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Rofecoxib (Vioxx) Prevents Reduction in Platelets During Pegasys Therapy for HCV: short term pilot study

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    NATAP - www.natap.org Rofecoxib (Vioxx) Prevents Reduction in Platelets During Pegasys Therapy for HCV: short term pilot study Reported by Jules Levin 54th
    Message 1 of 1 , Nov 15, 2003
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      NATAP - www.natap.org

      Rofecoxib (Vioxx) Prevents Reduction in Platelets During Pegasys
      Therapy for HCV: short term pilot study

      Reported by Jules Levin
      54th AASLD Meeting
      Oct 25-29, 2003
      Boston, MA

      David H Van Thiel and researchers at University Medical Center,
      Maywood, IL reported at AASLD (Oct 2003) on seeing increase of
      platelets during treatment for HCV with Pegasys. In order to improve
      tolerability for HCV IFN/RBV therapy non-steroidal ant-inflammatory
      medications are often used, such as Motrin, Tylenol, Advil, etc.
      Vioxx is an anti-arthritis drug sometimes often used by doctors for
      the same purpose, to reduce the body aches, arthralgia and myalgia,
      associated with IFN/RBV therapy. This pilot study reports for the
      first time that Vioxx may also improve platelet count reductions
      associated with IFN/RBV therapy, called thrombocytopenia.

      Thrombocytopenia (reduced platelet count) is a major limiting factor
      in the treatment of chronic hepatitis C with interferon preparations.
      This is particularly true for individuals with advanced disease
      because of a combination of factors that include: 1) reduced
      thrombopoietin production by the diseased liver, 2) hypersplenism and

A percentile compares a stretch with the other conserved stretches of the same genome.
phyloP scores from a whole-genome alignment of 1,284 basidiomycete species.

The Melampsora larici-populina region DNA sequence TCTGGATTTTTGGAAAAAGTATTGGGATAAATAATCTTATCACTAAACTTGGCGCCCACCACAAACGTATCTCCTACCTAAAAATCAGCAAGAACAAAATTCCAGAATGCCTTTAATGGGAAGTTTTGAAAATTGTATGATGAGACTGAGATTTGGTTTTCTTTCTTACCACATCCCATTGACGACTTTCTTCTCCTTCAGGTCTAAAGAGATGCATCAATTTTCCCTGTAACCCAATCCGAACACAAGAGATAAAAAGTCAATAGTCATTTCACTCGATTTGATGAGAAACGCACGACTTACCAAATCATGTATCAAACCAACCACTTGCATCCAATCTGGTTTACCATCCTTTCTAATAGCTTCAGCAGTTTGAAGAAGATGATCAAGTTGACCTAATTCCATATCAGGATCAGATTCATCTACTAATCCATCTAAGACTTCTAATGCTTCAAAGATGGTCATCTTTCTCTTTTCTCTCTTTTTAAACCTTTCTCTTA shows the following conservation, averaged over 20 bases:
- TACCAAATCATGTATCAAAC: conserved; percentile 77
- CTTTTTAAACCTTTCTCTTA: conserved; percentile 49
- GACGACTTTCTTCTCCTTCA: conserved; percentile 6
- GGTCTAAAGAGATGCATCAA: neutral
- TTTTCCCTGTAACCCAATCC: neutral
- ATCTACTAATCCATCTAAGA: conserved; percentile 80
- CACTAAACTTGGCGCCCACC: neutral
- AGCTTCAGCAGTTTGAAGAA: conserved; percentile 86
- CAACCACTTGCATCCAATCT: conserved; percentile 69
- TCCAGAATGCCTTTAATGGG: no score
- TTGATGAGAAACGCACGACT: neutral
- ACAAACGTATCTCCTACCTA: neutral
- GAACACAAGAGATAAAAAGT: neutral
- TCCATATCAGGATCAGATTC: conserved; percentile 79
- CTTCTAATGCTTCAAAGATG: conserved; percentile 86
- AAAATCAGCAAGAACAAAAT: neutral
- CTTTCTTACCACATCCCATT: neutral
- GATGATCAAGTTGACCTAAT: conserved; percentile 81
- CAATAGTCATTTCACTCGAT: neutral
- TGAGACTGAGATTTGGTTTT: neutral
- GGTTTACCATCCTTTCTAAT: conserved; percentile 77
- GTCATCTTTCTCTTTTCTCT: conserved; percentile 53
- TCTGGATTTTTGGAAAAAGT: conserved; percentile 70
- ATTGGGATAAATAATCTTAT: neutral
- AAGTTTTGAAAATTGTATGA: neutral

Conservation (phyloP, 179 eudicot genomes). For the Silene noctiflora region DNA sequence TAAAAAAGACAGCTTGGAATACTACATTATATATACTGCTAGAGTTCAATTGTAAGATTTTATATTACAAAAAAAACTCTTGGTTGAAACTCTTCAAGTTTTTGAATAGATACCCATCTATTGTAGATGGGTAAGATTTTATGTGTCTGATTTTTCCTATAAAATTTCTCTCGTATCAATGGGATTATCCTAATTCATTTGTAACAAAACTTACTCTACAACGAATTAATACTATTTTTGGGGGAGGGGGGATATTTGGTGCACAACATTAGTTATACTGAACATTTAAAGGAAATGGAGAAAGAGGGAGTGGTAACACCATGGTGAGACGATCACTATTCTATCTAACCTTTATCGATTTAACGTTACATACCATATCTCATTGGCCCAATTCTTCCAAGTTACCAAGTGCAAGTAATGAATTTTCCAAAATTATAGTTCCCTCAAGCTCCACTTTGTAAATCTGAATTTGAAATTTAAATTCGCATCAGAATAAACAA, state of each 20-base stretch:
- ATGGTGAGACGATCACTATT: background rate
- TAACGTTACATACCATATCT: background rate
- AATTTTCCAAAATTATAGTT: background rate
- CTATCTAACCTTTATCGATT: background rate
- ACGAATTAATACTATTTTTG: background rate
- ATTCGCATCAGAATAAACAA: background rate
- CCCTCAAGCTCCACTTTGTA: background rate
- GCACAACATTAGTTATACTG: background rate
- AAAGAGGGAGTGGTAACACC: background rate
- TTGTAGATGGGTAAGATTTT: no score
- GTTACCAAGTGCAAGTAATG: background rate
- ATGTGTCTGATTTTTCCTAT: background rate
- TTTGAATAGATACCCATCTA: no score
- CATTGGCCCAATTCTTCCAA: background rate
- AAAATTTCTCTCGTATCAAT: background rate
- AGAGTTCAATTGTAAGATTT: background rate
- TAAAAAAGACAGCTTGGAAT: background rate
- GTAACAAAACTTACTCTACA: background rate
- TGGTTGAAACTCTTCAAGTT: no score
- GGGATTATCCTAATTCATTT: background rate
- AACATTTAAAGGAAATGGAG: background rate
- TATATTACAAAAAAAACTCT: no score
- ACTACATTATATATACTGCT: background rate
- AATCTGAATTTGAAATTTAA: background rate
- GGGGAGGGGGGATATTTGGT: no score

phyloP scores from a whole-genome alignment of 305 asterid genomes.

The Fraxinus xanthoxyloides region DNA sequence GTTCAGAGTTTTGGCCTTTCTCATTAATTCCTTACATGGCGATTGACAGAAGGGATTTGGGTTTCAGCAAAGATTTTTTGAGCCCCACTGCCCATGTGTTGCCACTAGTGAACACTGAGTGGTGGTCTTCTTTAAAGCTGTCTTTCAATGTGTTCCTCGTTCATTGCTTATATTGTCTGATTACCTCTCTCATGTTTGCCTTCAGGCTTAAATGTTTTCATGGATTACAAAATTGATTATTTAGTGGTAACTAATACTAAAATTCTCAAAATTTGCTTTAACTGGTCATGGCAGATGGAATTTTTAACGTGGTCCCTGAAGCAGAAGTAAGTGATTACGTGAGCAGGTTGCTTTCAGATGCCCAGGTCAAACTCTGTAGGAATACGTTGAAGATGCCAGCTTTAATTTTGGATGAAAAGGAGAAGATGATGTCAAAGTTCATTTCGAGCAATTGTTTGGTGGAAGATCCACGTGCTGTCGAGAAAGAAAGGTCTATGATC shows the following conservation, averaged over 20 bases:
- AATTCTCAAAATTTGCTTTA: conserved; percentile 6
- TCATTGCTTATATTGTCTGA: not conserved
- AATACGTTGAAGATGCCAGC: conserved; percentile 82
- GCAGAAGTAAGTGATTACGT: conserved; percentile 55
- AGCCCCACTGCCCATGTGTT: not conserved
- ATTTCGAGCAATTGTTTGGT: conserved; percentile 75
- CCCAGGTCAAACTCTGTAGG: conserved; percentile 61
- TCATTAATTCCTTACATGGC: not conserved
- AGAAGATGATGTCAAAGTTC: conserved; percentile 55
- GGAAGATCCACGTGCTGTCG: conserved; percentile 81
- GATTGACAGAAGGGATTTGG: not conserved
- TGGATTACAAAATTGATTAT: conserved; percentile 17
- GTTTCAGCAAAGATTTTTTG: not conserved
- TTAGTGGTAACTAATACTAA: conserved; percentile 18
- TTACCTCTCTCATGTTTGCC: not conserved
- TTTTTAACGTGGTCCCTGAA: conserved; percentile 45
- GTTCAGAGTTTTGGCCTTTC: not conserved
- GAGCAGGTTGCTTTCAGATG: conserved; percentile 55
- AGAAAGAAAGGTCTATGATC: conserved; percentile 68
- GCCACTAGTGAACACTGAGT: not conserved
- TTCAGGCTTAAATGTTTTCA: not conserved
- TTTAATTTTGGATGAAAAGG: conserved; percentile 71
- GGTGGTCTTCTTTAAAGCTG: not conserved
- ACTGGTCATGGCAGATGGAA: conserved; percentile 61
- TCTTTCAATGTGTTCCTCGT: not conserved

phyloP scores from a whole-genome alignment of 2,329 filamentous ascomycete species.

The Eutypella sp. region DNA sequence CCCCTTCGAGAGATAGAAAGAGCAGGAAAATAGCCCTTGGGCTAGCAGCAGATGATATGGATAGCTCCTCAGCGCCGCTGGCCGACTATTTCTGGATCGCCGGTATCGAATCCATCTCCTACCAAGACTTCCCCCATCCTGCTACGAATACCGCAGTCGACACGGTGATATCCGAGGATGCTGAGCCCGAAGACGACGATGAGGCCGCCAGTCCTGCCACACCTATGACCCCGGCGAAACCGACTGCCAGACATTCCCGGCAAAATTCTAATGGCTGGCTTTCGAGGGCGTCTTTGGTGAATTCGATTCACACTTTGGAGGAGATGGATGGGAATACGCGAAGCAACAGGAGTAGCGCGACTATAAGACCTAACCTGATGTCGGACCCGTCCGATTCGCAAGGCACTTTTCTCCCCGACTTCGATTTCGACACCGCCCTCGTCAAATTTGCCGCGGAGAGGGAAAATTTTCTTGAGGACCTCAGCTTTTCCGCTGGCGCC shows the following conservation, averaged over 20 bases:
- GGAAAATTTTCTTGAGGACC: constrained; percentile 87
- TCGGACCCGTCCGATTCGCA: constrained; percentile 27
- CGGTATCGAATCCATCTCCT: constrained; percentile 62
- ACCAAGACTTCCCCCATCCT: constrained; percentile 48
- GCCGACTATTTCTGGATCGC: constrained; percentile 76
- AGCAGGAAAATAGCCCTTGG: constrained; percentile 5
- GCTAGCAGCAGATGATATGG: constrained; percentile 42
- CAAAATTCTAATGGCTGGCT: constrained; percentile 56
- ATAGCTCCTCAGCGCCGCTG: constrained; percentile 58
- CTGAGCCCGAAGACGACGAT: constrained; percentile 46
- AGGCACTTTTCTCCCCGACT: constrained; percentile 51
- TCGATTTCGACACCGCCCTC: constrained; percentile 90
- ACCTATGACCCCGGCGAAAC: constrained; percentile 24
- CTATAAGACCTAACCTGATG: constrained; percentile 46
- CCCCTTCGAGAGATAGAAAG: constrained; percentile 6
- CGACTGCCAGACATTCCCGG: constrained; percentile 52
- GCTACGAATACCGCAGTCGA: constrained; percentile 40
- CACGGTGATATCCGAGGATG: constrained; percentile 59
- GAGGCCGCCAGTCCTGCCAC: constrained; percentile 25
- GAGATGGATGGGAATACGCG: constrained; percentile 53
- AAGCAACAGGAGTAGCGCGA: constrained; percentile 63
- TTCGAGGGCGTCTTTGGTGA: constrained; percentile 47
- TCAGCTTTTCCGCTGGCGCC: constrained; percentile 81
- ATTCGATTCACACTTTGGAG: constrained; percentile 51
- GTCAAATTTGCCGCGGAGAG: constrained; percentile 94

3) actions of interferon per se:

      The use of a Cox II inhibitor like rofecoxib (Vioxx) is known to
      inhibit the inflammatory and vasoconstriction actions of prostacyclin
      but has little or no effect on prostaglandin production and any
      adverse effect on iNOS and the production of NO, actions that are
      inhibited by nonselective NSAIDS.

      The aim of the present short-term pilot study was to define the
      effect of rofecoxib combined with Pegasys as compared to Pegasys
      therapy alone for chronic hepatitis C on platelet numbers and the
      expected decline in platelet numbers associated with Pegasys therapy.


      18 subjects with chronic hepatitis C documented by positivity for
      anti-HCV, HCV-RNA and abnormal liver injury tests and a liver biopsy
      consistent with chronic hepatitis C were treated with Pegasys 180ug
      SQ weekly plus daily oral rofecoxib (12.5mg/day) (n = 9) or Pegasys
      alone (n = 9) for 8 weeks.

      The changes in Hgb, WBC, platelet count, serum ALT, AST, BUN,
      creatinine and viral load were assessed weekly in both groups.

      No differences in the levels of Hgb or WBC counts were evident
      between the two groups treated with Pegasys. Similarly, no change in
      the serum ALT, AST, BUN and creatinine levels were observed between
      the 2 groups.

      In contrast, the platelet count declined from a mean baseline value
      of 193�13 in the group treated with Pegasys and rofecoxib such that
      at 8 weeks, the value was 162�12, a 16% decline. The decline in
      platelet count in the group not using rofecoxib was 41% with a
      reduction in platelets from 166 �18 to a value of 89�11. (All
      comparisons p<0.005).

      These data demonstrate that rofecoxib, when used in combination with
      Pegasys to treat advanced chronic hepatitis C, results in a highly
      significant reduction in the decline in platelet numbers associated
      with Pegasys therapy. Importantly, this platelet sparing effect of
      rofecoxib is not associated with an alteration in the values for Hgb,
      WBC, BUN or creatinine.

      This suggests that patients with advanced disease (stage 3 or 4), who
      have baseline thrombocytopenia, should be treated with rofecoxib as
      well as Pegasys in an effort to avoid high-grade thrombocytopenia
      that might limit the dose or duration of Pegasys therapy when used
      alone to treat chronic hepatitis C.




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